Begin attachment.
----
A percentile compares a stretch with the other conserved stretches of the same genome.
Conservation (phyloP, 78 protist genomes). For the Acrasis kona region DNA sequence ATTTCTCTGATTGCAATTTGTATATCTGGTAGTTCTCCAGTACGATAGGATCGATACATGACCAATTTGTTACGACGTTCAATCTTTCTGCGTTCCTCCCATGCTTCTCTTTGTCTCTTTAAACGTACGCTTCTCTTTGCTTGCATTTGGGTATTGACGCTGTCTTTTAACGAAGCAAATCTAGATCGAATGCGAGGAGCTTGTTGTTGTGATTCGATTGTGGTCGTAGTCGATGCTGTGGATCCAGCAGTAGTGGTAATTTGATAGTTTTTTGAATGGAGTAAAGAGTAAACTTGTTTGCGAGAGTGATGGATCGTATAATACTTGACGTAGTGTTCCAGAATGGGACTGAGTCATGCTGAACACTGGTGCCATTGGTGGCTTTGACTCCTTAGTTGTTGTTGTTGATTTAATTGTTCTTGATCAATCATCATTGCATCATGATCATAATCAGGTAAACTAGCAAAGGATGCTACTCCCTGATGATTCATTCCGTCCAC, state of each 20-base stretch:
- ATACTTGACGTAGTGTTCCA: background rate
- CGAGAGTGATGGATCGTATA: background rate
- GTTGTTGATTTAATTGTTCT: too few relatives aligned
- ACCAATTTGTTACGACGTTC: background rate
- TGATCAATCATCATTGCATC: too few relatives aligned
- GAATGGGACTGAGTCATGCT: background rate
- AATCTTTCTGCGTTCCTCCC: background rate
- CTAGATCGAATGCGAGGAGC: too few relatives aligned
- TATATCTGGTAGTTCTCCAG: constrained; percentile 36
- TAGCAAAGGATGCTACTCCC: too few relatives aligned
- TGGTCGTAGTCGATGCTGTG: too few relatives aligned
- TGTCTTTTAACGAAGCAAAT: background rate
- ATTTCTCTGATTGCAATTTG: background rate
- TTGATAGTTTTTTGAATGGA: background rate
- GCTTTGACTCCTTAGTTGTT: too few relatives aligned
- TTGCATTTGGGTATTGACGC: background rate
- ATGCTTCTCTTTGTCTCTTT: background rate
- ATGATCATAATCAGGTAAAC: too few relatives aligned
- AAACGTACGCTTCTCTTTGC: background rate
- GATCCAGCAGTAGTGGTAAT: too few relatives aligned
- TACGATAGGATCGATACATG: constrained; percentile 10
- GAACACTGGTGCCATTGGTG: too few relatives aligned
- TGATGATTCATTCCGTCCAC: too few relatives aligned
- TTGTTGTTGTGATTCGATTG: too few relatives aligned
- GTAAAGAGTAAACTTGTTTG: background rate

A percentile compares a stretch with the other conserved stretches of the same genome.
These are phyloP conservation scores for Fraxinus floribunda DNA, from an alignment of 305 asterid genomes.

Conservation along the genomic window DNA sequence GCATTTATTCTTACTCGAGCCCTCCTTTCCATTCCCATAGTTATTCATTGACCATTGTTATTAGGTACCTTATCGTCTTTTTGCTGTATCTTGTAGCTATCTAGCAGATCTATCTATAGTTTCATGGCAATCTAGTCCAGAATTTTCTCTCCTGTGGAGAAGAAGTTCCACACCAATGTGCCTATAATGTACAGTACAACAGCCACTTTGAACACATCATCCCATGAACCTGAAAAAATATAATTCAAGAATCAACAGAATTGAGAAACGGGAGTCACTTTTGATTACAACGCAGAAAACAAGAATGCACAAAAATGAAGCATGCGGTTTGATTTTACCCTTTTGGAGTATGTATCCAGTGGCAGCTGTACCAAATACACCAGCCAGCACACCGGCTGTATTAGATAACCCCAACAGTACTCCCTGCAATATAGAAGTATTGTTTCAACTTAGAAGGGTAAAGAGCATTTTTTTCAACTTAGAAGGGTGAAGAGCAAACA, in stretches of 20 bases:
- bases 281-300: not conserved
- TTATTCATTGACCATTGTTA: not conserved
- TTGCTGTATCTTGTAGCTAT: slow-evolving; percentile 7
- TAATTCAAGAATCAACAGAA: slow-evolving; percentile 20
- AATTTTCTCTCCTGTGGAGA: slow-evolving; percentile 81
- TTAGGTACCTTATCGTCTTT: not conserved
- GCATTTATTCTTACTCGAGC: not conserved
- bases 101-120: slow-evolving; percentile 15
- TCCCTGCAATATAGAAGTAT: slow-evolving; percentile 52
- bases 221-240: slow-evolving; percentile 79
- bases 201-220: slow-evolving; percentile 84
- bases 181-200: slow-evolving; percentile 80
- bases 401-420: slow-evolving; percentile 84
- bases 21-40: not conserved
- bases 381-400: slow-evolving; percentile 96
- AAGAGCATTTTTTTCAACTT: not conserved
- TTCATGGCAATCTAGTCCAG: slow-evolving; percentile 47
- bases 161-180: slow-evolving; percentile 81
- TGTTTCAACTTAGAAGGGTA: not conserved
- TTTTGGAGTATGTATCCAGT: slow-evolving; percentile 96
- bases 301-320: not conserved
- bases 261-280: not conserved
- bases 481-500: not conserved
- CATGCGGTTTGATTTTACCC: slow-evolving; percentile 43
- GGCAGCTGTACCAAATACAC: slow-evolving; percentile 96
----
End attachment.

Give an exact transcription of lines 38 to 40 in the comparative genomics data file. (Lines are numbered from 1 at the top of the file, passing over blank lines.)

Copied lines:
- bases 101-120: slow-evolving; percentile 15
- TCCCTGCAATATAGAAGTAT: slow-evolving; percentile 52
- bases 221-240: slow-evolving; percentile 79